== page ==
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Lost Package Derails Project To Preserve Super Nintendo Games

Sat, 02/18/2017 - 9:34am
A developer's quest to preserve (and validate) every game ROM for the Super Nintendo Entertainment System has hit a glitch -- thanks to the U.S. postal service. Byuu, the creator of the Higan SNES emulator, had been expecting a package with 100 games from the PAL region (covering most of Europe, Africa, South America, and Oceania). wertigon writes: As it turns out, someone at the USPS thought it was a good idea to lose the package, thereby robbing the project of roughly $5000 and the sad hopes of ever seeing a full indexing, like the one done to the U.S set. Byuu writes... "I do still want to dump and scan the Japanese games I already purchased. But we will never have a complete PAL set. Kotaku reports the games were worth up to £8,000, and though Byuu says the sender never requested reimbursement, it's going to happen "because I can't live with myself if it doesn't." He's asking for donations on Patreon, adding "If the package ultimately arrives, I will be refunding all donations." In that Thursday update, Byuu writes that the post office had finally shipped him the label from the package "and nothing else, claiming the machine ate it." They've launched an investigation, reports Byuu, adding "It's still an incredibly long shot that they'll find anything, but we'll see. I really, really hope that they do."

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Thousands Of Disabled People Are Living In 'Virtual Utopias' In Second Life

Sat, 02/18/2017 - 8:34am
"For many disabled residents, who may spend 12 hours a day or more in Second Life, the most important moments and relationships of their lives happen inside the virtual world," reports Backchanel. "For them, the fevered fantasies of a decade ago have become reality: Second Life is where they live." mirandakatz shares this article: Wagner James Au, who has written extensively about Second Life, estimates they may account for roughly 20 percent of users. Some active members estimate the number higher -- at as much as 50 percent... Abundant research shows imagining movement, without actually moving the body, can have positive effects on motor skills, balance, and learning... Studies suggest the therapeutic benefits of virtual reality extend beyond movement disorders -- to chronic pain, cognitive functioning in people with ADHD and PTSD, and social skills for people on the autism spectrum. The article describes a 90-year-old former nurse, now living in a retirement community, who's spent eight years living in a Second Life archipelago called "Virtual Ability Island" with over a thousand other members. "Watching her avatar hike trails and dance gave her the confidence to try things in the physical world that she hadn't tried in a half decade -- like stepping off a curb or standing up without any help."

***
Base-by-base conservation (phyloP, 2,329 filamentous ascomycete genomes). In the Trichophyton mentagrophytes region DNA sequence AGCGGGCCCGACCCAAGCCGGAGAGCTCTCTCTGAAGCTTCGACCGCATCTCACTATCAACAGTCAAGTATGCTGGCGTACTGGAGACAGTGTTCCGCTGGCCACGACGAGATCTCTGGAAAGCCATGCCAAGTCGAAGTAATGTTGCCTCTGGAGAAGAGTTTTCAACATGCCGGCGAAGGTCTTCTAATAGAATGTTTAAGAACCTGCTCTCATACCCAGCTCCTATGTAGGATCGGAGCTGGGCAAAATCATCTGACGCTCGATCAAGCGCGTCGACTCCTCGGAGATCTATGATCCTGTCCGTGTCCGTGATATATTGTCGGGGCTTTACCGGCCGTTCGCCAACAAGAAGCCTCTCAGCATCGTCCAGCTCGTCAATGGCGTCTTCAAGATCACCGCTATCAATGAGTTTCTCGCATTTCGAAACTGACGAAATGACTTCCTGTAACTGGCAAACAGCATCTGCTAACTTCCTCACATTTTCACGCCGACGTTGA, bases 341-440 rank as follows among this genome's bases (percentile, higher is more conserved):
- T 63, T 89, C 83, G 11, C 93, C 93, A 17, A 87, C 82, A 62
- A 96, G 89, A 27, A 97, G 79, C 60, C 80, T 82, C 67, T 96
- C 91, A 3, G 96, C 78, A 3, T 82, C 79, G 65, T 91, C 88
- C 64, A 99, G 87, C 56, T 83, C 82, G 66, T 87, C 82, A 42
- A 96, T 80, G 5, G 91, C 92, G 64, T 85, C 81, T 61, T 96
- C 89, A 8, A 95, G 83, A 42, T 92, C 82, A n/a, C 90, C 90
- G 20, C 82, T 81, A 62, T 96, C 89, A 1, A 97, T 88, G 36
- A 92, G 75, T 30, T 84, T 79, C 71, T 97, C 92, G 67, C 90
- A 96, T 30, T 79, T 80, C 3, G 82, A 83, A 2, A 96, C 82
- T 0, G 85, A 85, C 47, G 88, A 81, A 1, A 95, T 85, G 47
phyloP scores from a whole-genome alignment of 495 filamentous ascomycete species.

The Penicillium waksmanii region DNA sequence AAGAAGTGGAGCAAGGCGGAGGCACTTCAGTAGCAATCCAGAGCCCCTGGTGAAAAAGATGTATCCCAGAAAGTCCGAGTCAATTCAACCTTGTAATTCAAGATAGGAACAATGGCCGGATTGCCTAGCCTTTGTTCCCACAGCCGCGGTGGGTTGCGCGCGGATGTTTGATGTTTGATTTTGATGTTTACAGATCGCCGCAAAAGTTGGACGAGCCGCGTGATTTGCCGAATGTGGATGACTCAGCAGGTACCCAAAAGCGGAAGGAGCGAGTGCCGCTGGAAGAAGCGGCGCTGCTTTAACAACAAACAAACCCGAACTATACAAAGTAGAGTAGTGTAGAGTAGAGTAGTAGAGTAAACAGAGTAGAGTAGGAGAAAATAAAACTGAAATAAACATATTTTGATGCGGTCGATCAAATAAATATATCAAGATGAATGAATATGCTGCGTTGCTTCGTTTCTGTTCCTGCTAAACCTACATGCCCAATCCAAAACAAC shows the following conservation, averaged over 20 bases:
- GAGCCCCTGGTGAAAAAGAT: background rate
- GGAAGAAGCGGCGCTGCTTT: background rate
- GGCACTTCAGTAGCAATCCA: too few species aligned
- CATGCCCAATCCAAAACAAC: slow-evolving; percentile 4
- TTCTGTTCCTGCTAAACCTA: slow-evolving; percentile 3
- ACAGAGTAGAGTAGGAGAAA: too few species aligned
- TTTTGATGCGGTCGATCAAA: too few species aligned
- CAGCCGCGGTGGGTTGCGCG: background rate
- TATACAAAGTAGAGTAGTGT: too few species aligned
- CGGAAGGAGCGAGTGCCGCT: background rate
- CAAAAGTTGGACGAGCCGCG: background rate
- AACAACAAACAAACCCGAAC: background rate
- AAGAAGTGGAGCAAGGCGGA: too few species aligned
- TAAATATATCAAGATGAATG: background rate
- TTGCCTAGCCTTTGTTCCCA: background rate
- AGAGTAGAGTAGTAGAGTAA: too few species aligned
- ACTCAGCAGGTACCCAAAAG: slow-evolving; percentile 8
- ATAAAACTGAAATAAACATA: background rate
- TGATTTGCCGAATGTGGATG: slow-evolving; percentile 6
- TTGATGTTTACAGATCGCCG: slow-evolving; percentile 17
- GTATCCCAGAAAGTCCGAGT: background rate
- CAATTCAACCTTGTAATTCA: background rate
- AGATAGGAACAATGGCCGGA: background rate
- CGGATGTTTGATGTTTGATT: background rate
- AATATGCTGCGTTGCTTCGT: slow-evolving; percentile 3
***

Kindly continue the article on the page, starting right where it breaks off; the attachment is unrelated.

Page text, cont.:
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MAME Celebrates Its 20th Anniversary

Sat, 02/18/2017 - 7:34am
After years of work, a fan has finally completed a MAME version of Atari's unreleased game Primal Rage II this week, one more example of the emulator preserving digital history. Long-time Slashdot reader AmiMoJo quotes MAME.net: Way back in 1997, Nicola Salmoria merged a few stand-alone arcade machine emulators into the first Multiple Arcade Machine Emulator. Could he have possibly imagined the significance of what he'd built? Over the past two decades, MAME has brought together over a thousand contributors to build a system that emulates more machines than any other program. But MAME is more than that: MAME represents the idea that our digital heritage is important and should be preserved for future generations. MAME strives to accurately represent original systems, allowing unmodified software to run as intended. Today, MAME documents over thirty thousand systems, and usably emulates over ten thousand. MAME meets the definitions of Open Source and Free Software, and works with Windows, macOS, Linux and BSD running on any CPU from x86-64 to ARM to IBM zSeries. A 20th-anniversary blog post thanked MAME's 1,600 contributors -- more than triple the number after its 10th anniversary -- and also thanks MAME's uncredited contributors. "if you've filed a bug report, distributed binaries, run a community site, or just put in a good word for MAME, we appreciate it." I've seen MAME resurrect everything from a rare East German arcade game to a Sonic the Hedgehog popcorn machine. Anybody else have a favorite MAME experience to share?